|Re: Images of my 9100B|
Message #20 Posted by Gerry Schultz on 3 Nov 2011, 1:40 p.m.,
in response to message #19 by Tony Duell
If someone is randomly swapping boards in a piece of equipment to try to fix it, they are asking for trouble and will probably get it. Having an understanding of how a piece of equipment works as well as technical documentation is critical to finding a problem quickly and safely. In my case, I have qualified engineers on staff to troubleshoot and repair our equipment and keep the facility functioning. The reason we are doing more board-swapping is based upon how OEMs have designed their equipment and the economics of repair.
First, at a systems level, broadcasters are consolidating their facilities to take advantage of the economics of scale by doing more with what they have. That means adding more revenue streams by having more cable channels that are little more than another automated playlist and a simple master control(M/C)switcher added to an existing facility and expanding the infrastructure.
Second, facilities like these have large items like a router that can be expanded (in our case) to 1024 x 1024 (that's the chassis limit) and we add I/O cards as necessary to handle more sources and destinations. Some manufactures have added extras into simple routers like M/C switchers on an output card, multiviewers (allows one large LCD display to show many router sources at once with a browser-based software application for configuration) and shufflers (which allow reconfiguring of embedded audio in A/V sources among other things)to add more 'flexibility' to their product. It works fine when it works but when it breaks it's usually not at a convenient time. So, spare boards and maintenance agreements are used to reduce downtime. In our case downtime can literally translate into millions of dollars. A Super Bowl spot can cost up to $2 million but that's an extreme, if often quoted example.
This brings me to my point (finally!). My staff will troubleshoot a problem and if necessary call the OEM to narrow down where the problem is and then they send us a replacement part. (For critical systems we do maintain a set of spare cards but that can be a quite expensive way to tie up capital money that's not doing anything until that one critical failure occurs that was anticipated.) 90% to 95% of the time that fixes the issue. But if not, then Engineering management will step in to expedite the issue and, if necessary, and OEM rep will arrive to figure out what's going on.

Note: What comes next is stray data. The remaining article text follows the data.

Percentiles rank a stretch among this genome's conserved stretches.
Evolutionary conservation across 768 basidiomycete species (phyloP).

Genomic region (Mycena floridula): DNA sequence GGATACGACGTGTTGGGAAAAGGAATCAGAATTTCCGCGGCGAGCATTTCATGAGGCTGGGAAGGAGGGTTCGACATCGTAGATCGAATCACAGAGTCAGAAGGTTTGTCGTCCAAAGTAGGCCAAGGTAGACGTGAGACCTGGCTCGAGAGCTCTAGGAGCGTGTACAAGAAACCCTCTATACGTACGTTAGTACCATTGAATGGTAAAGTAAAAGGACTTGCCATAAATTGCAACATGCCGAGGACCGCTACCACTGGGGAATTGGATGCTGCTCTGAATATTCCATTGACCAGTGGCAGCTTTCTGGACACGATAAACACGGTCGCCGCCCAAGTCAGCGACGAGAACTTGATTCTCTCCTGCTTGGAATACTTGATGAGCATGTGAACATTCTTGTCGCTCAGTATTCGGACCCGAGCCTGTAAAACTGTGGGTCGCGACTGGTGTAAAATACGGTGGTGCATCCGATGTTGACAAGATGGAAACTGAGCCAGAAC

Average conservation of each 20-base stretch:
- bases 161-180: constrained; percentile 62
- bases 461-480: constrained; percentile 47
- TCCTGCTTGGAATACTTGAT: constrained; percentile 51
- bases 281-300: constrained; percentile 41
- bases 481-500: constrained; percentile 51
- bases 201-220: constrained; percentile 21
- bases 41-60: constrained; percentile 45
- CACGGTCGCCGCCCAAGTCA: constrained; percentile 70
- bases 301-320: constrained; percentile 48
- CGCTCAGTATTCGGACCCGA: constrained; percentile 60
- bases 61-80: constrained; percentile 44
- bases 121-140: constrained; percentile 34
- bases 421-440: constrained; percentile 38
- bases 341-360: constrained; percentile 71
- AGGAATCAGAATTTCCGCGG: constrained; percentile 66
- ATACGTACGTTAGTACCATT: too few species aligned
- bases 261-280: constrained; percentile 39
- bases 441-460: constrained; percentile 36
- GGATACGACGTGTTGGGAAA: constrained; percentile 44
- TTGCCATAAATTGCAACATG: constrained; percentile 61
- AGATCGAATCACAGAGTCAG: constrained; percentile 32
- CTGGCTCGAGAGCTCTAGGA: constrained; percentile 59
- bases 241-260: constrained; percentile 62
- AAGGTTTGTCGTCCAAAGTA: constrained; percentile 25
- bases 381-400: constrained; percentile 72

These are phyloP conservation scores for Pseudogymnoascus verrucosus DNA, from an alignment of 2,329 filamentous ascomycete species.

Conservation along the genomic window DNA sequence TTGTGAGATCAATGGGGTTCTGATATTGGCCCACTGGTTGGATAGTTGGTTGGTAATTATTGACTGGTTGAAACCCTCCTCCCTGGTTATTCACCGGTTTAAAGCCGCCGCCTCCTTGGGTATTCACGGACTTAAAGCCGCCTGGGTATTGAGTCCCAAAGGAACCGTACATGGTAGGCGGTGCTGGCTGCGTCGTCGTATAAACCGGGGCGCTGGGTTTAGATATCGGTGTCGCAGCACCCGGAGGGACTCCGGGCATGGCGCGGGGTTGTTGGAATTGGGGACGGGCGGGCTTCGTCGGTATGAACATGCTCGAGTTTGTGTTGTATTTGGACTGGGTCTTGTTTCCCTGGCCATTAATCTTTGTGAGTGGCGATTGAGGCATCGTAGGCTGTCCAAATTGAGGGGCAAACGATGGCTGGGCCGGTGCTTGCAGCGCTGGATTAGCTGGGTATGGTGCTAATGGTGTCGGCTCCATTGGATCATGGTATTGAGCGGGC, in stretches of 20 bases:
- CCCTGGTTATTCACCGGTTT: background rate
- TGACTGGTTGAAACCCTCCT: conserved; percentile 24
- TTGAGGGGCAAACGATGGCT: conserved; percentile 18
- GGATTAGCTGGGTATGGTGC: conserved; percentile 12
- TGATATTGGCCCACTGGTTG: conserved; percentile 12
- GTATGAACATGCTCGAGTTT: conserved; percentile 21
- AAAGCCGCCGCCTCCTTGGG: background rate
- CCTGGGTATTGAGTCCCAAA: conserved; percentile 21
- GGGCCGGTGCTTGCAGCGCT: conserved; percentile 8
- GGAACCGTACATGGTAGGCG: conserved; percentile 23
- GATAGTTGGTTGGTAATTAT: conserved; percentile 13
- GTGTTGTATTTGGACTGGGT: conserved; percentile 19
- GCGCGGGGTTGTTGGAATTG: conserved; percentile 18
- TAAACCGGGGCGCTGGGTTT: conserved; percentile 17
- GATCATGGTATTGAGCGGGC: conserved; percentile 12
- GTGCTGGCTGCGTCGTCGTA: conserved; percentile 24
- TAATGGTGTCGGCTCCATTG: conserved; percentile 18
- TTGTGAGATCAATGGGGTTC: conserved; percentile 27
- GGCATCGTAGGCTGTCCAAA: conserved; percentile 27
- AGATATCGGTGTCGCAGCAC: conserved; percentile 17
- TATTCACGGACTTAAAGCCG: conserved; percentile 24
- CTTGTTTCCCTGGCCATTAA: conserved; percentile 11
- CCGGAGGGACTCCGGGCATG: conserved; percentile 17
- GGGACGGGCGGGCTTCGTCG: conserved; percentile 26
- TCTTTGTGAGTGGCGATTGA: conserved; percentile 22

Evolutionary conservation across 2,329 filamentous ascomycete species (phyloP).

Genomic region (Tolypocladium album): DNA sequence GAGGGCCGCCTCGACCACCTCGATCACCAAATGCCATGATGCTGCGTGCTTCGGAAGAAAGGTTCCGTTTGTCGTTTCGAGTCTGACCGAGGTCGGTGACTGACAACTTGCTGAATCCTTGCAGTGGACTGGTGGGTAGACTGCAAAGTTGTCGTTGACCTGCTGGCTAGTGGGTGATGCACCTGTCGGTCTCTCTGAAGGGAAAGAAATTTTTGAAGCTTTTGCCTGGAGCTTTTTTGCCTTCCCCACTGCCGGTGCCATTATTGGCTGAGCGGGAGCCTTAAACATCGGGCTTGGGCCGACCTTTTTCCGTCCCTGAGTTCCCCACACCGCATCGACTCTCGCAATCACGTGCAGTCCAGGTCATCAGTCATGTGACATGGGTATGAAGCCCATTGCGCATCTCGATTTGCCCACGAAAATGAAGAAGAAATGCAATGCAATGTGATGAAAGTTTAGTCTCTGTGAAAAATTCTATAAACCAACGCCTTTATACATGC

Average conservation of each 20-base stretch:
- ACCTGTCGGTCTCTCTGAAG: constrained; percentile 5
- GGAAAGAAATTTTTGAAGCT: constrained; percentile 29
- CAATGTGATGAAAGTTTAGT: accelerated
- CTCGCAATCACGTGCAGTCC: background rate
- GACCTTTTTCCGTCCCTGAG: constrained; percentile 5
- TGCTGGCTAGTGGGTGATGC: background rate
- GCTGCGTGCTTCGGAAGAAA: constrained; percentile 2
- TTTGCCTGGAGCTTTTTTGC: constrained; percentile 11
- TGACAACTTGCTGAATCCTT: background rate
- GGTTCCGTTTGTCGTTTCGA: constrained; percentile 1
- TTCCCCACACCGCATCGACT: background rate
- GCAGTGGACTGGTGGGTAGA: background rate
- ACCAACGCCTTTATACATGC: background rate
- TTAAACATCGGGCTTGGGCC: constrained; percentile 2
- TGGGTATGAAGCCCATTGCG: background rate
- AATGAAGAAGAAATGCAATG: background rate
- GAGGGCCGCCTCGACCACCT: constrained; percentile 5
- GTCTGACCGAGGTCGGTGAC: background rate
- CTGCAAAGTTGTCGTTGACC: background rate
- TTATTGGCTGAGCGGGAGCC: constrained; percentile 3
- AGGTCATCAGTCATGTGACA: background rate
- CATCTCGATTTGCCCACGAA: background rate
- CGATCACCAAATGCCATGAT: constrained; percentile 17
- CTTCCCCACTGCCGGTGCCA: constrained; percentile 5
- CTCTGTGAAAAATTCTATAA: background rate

What I'm saying in a long-winded way is that boarding swapping is a compromise between keeping a facility running and keeping costs down. It's great fun to sit down and spend the time troubleshooting an piece of analog gear with a scope and multimeter, but in this day an age board-swapping is the only economic way to go. And that's why OEMs build their equipment that way, it's what broadcasters want to save on costs.
When commodity items like LCD displays or PCs act up for any reason, we just replace them and dispose of the broken stuff, it's just not economically feasible to repair them; though it does break our hearts. We all hate to see repairable equipment go to waste.
Anyway I've blabbed on long enough. I haven't even mentioned trying to replace surface-mounted parts that you need a magnifying glass to read or the desoldering station needed to replace ICs on a bad board. The horror stories I could tell about boards being butchered when someone thought they could just fix it. BTW, if we damage a board trying to fix it, the OEM won't accept it for repair and we have to buy a NEW board. It's no fun going to the VP of Engineering and explaining why we have to spend $20,000 for a new board. I happen to like my job so being conservative about repairs helps to keep me employed.
On a personal note, no matter the challenges when trying to repair an item, there is no greater sense of satisfaction when you fix something that was broken by replacing a some small part. My wife has the mindset of if it's broken it has to be replaced and she sees dollar signs. So when I say I fixed it by replacing a $1 part, she is always amazed and grateful for a husband that can fix stuff (usually). It helps to make up for other stuff I can't do, like dance.